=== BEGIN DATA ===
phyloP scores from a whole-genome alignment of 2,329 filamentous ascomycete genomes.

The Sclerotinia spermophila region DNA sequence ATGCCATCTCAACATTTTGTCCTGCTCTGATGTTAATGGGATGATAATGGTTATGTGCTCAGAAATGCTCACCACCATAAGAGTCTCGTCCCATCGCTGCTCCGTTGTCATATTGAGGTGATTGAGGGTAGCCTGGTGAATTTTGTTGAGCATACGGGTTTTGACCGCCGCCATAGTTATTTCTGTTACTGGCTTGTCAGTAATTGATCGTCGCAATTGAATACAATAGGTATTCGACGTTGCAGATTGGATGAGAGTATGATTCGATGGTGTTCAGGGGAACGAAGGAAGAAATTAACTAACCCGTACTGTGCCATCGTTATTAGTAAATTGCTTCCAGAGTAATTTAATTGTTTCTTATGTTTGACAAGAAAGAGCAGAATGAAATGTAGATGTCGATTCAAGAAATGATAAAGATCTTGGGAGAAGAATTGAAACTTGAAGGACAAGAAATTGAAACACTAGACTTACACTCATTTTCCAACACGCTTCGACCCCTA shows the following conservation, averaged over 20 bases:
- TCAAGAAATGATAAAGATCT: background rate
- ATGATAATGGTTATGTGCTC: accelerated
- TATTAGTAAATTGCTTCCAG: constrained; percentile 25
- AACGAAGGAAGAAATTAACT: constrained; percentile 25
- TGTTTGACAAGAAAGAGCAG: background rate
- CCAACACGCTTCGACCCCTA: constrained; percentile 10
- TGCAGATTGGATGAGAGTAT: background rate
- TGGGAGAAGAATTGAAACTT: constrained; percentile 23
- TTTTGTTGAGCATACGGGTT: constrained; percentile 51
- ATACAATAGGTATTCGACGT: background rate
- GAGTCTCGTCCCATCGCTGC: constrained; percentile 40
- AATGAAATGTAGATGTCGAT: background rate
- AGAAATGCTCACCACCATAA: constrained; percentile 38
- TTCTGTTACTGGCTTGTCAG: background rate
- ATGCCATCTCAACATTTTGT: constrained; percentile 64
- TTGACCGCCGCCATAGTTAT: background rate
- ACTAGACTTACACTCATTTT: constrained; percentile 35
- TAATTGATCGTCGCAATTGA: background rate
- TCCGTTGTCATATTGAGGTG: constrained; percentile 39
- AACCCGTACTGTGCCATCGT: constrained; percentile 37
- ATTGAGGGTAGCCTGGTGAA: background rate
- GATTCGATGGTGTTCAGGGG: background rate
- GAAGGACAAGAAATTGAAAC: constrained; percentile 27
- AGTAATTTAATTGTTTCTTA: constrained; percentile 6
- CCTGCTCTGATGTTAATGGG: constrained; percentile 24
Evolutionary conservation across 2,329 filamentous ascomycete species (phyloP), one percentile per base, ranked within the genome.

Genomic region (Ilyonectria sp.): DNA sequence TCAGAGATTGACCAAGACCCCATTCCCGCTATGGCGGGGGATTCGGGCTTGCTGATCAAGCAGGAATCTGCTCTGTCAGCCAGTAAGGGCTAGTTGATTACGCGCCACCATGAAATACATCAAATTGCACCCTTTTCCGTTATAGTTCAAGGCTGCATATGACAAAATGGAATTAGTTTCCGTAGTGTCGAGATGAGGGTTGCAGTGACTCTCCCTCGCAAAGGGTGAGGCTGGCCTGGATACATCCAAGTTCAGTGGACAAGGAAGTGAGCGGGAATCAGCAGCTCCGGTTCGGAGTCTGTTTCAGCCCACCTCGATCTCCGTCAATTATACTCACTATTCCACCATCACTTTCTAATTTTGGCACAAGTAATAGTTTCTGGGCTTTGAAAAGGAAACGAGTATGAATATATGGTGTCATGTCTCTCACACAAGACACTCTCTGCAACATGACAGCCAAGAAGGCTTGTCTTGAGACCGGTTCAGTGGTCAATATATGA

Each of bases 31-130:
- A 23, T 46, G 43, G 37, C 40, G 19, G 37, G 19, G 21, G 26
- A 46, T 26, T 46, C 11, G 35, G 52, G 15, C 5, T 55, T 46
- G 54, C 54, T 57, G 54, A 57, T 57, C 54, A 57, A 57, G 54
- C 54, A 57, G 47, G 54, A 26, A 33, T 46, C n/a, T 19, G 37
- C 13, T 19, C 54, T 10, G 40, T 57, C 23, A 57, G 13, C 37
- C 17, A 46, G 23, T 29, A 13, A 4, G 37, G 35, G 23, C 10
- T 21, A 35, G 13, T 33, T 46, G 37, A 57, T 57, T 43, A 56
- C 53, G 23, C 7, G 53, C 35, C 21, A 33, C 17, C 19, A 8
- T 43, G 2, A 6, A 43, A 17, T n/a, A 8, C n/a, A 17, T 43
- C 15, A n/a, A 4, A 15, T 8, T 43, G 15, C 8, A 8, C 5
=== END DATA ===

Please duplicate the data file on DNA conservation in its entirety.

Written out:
phyloP scores from a whole-genome alignment of 2,329 filamentous ascomycete genomes.

The Sclerotinia spermophila region DNA sequence ATGCCATCTCAACATTTTGTCCTGCTCTGATGTTAATGGGATGATAATGGTTATGTGCTCAGAAATGCTCACCACCATAAGAGTCTCGTCCCATCGCTGCTCCGTTGTCATATTGAGGTGATTGAGGGTAGCCTGGTGAATTTTGTTGAGCATACGGGTTTTGACCGCCGCCATAGTTATTTCTGTTACTGGCTTGTCAGTAATTGATCGTCGCAATTGAATACAATAGGTATTCGACGTTGCAGATTGGATGAGAGTATGATTCGATGGTGTTCAGGGGAACGAAGGAAGAAATTAACTAACCCGTACTGTGCCATCGTTATTAGTAAATTGCTTCCAGAGTAATTTAATTGTTTCTTATGTTTGACAAGAAAGAGCAGAATGAAATGTAGATGTCGATTCAAGAAATGATAAAGATCTTGGGAGAAGAATTGAAACTTGAAGGACAAGAAATTGAAACACTAGACTTACACTCATTTTCCAACACGCTTCGACCCCTA shows the following conservation, averaged over 20 bases:
- TCAAGAAATGATAAAGATCT: background rate
- ATGATAATGGTTATGTGCTC: accelerated
- TATTAGTAAATTGCTTCCAG: constrained; percentile 25
- AACGAAGGAAGAAATTAACT: constrained; percentile 25
- TGTTTGACAAGAAAGAGCAG: background rate
- CCAACACGCTTCGACCCCTA: constrained; percentile 10
- TGCAGATTGGATGAGAGTAT: background rate
- TGGGAGAAGAATTGAAACTT: constrained; percentile 23
- TTTTGTTGAGCATACGGGTT: constrained; percentile 51
- ATACAATAGGTATTCGACGT: background rate
- GAGTCTCGTCCCATCGCTGC: constrained; percentile 40
- AATGAAATGTAGATGTCGAT: background rate
- AGAAATGCTCACCACCATAA: constrained; percentile 38
- TTCTGTTACTGGCTTGTCAG: background rate
- ATGCCATCTCAACATTTTGT: constrained; percentile 64
- TTGACCGCCGCCATAGTTAT: background rate
- ACTAGACTTACACTCATTTT: constrained; percentile 35
- TAATTGATCGTCGCAATTGA: background rate
- TCCGTTGTCATATTGAGGTG: constrained; percentile 39
- AACCCGTACTGTGCCATCGT: constrained; percentile 37
- ATTGAGGGTAGCCTGGTGAA: background rate
- GATTCGATGGTGTTCAGGGG: background rate
- GAAGGACAAGAAATTGAAAC: constrained; percentile 27
- AGTAATTTAATTGTTTCTTA: constrained; percentile 6
- CCTGCTCTGATGTTAATGGG: constrained; percentile 24
Evolutionary conservation across 2,329 filamentous ascomycete species (phyloP), one percentile per base, ranked within the genome.

Genomic region (Ilyonectria sp.): DNA sequence TCAGAGATTGACCAAGACCCCATTCCCGCTATGGCGGGGGATTCGGGCTTGCTGATCAAGCAGGAATCTGCTCTGTCAGCCAGTAAGGGCTAGTTGATTACGCGCCACCATGAAATACATCAAATTGCACCCTTTTCCGTTATAGTTCAAGGCTGCATATGACAAAATGGAATTAGTTTCCGTAGTGTCGAGATGAGGGTTGCAGTGACTCTCCCTCGCAAAGGGTGAGGCTGGCCTGGATACATCCAAGTTCAGTGGACAAGGAAGTGAGCGGGAATCAGCAGCTCCGGTTCGGAGTCTGTTTCAGCCCACCTCGATCTCCGTCAATTATACTCACTATTCCACCATCACTTTCTAATTTTGGCACAAGTAATAGTTTCTGGGCTTTGAAAAGGAAACGAGTATGAATATATGGTGTCATGTCTCTCACACAAGACACTCTCTGCAACATGACAGCCAAGAAGGCTTGTCTTGAGACCGGTTCAGTGGTCAATATATGA

Each of bases 31-130:
- A 23, T 46, G 43, G 37, C 40, G 19, G 37, G 19, G 21, G 26
- A 46, T 26, T 46, C 11, G 35, G 52, G 15, C 5, T 55, T 46
- G 54, C 54, T 57, G 54, A 57, T 57, C 54, A 57, A 57, G 54
- C 54, A 57, G 47, G 54, A 26, A 33, T 46, C n/a, T 19, G 37
- C 13, T 19, C 54, T 10, G 40, T 57, C 23, A 57, G 13, C 37
- C 17, A 46, G 23, T 29, A 13, A 4, G 37, G 35, G 23, C 10
- T 21, A 35, G 13, T 33, T 46, G 37, A 57, T 57, T 43, A 56
- C 53, G 23, C 7, G 53, C 35, C 21, A 33, C 17, C 19, A 8
- T 43, G 2, A 6, A 43, A 17, T n/a, A 8, C n/a, A 17, T 43
- C 15, A n/a, A 4, A 15, T 8, T 43, G 15, C 8, A 8, C 5